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Global Go To Think Tank Index (GGTTI) 2020 launched                    111,75 Think Tanks across the world ranked in different categories.                SDPI is ranked 90th among “Top Think Tanks Worldwide (non-US)”.           SDPI stands 11th among Top Think Tanks in South & South East Asia & the Pacific (excluding India).            SDPI notches 33rd position in “Best New Idea or Paradigm Developed by A Think Tank” category.                SDPI remains 42nd in “Best Quality Assurance and Integrity Policies and Procedure” category.              SDPI stands 49th in “Think Tank to Watch in 2020”.            SDPI gets 52nd position among “Best Independent Think Tanks”.                           SDPI becomes 63rd in “Best Advocacy Campaign” category.                   SDPI secures 60th position in “Best Institutional Collaboration Involving Two or More Think Tanks” category.                       SDPI obtains 64th position in “Best Use of Media (Print & Electronic)” category.               SDPI gains 66th position in “Top Environment Policy Tink Tanks” category.                SDPI achieves 76th position in “Think Tanks With Best External Relations/Public Engagement Program” category.                    SDPI notches 99th position in “Top Social Policy Think Tanks”.            SDPI wins 140th position among “Top Domestic Economic Policy Think Tanks”.               SDPI is placed among special non-ranked category of Think Tanks – “Best Policy and Institutional Response to COVID-19”.                                            Owing to COVID-19 outbreak, SDPI staff is working from home from 9am to 5pm five days a week. All our staff members are available on phone, email and/or any other digital/electronic modes of communication during our usual official hours. You can also find all our work related to COVID-19 in orange entries in our publications section below.    The Sustainable Development Policy Institute (SDPI) is pleased to announce its Twenty-third Sustainable Development Conference (SDC) from 14 – 17 December 2020 in Islamabad, Pakistan. The overarching theme of this year’s Conference is Sustainable Development in the Times of COVID-19. Read more…       FOOD SECIRITY DASHBOARD: On 4th Nov, SDPI has shared the first prototype of Food Security Dashboard with Dr Moeed Yousaf, the Special Assistant to Prime Minister on  National Security and Economic Outreach in the presence of stakeholders, including Ministry of National Food Security and Research. Provincial and district authorities attended the event in person or through zoom. The dashboard will help the government monitor and regulate the supply chain of essential food commodities.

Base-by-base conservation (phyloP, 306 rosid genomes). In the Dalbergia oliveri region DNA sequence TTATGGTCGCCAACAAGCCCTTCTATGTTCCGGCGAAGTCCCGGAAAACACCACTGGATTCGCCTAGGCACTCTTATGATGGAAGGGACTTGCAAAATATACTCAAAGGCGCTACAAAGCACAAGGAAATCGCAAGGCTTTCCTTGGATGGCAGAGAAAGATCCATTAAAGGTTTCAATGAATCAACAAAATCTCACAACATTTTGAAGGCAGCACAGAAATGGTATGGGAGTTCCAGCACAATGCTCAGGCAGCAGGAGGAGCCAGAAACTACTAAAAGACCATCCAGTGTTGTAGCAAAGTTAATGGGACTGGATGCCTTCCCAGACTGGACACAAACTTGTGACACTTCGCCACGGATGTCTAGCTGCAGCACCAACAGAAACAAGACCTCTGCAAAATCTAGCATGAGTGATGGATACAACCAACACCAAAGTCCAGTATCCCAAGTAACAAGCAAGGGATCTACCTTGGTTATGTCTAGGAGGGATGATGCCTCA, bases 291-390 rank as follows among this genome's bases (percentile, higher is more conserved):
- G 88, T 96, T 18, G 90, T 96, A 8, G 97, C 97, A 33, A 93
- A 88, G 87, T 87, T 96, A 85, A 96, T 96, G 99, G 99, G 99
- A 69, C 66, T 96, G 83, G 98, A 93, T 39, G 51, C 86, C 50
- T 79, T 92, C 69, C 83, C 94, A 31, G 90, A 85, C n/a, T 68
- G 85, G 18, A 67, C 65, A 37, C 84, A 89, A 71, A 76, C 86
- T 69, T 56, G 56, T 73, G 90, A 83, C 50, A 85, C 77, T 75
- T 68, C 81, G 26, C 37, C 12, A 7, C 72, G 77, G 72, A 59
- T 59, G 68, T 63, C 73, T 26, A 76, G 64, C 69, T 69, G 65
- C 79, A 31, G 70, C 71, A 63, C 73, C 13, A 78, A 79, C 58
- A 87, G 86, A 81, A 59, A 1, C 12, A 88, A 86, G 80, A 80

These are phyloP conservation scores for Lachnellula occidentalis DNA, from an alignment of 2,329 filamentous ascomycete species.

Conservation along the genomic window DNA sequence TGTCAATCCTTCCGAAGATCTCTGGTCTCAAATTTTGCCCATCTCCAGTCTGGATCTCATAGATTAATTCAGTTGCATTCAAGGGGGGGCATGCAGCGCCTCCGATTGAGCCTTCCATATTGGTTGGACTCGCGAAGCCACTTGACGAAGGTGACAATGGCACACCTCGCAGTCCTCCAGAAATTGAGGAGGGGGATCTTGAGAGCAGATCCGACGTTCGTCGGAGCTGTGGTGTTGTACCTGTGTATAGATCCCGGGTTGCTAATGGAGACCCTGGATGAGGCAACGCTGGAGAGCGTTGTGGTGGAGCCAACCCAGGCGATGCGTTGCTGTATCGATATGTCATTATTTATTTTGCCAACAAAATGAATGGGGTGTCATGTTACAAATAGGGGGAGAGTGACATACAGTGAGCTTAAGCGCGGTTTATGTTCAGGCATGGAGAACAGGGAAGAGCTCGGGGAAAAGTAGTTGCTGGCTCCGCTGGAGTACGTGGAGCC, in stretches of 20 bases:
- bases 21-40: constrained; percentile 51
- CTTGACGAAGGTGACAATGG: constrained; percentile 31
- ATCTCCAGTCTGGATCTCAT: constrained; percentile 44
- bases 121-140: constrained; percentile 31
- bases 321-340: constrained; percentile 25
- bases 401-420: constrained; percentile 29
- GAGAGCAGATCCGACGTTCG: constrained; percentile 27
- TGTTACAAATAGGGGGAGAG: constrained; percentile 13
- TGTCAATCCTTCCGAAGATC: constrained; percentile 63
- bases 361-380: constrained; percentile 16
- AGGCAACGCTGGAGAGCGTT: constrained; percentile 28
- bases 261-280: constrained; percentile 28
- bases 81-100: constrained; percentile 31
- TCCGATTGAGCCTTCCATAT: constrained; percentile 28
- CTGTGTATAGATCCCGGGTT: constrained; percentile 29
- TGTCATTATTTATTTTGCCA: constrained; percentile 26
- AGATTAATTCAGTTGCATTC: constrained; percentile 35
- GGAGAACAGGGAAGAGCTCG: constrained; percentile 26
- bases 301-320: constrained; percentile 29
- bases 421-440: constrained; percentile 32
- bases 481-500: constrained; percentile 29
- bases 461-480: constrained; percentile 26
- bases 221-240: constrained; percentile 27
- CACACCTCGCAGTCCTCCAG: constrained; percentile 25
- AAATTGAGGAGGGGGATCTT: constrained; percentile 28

Published Date: Dec 8, 2012

Sustainability concepts for water quality protection (SDPI Press Release)

We need an integrated approach for water quality protection, to maintain biological integrity and to better address water pollution in urban environments for a sustainable future, said Dr Xavier Swamikannu, while giving a special lecture on “Sustainability concepts for water quality protection” organized by Sustainable Development Policy Institute (SDPI) here on Thursday. Faisal Nadeem Gorchani, Coordinator Policy Advocacy and Outreach moderated the proceedings.
Dr Xavier Swamikannu, US Fulbright-Nehru Environmental Leadership Fellow, Central Pollution Control Board, New Delhi, India is an expert on regulatory control of urban water pollution. He holds a Doctorate degree in environmental science and engineering from the University of California and also served as Chief of the Storm Water Program at California Environmental Protection Agency’s (CalEPA) until January 2010.
Dr Xavier talked of ‘Stormwater Runoff Pollution’ which is produced from a developed landscape during storms. He maintained that it accumulates and transports much of the collective waste of the urban environment into surface water sources and becomes the primary source of impairment in rivers, lakes, and estuaries.
He expressed that urban land areas and land development are increasing at a rapid pace.  This urbanization, he said, has altered the hydrological patterns and a radical difference has been observed in water flow regimes after the urbanization. He cited some of implications of urbanization on water quality such as loss of water-retaining and evapotranspirating functions of the soil and vegetation in the urban landscape.
He also proposed measures for water quality protection and to better manage water pollution in urban environments. He suggested nonstructural controls such as better site design, retrofitting, downspout disconnection and conservation of natural areas to dramatically reduce the volume of runoff and pollutant loading from a new development. He emphasized on to control pollution at the source rather than to treat regionally. He also urged to promote aquatic resource conservation design during land development to maintain predevelopment hydrology.
During the question-answer session, the participants urged that Capital Development Authority to learn from the North American urban water management experiences. They also questioned the hypothesis of relationship between storm pollution and surface water, relevance of atmospheric pollution with urban storm and surface water hypothesis, high concentration of persistent pollutants in cotton growing areas of Pakistan and their negative implications for populations, over-pumping of water through tube-wells in Indian Punjab and their implications on adjacent Pakistan areas with reference to saline water of Faisalabad drifting towards Lahore and the limited use of arsenic in Pakistan.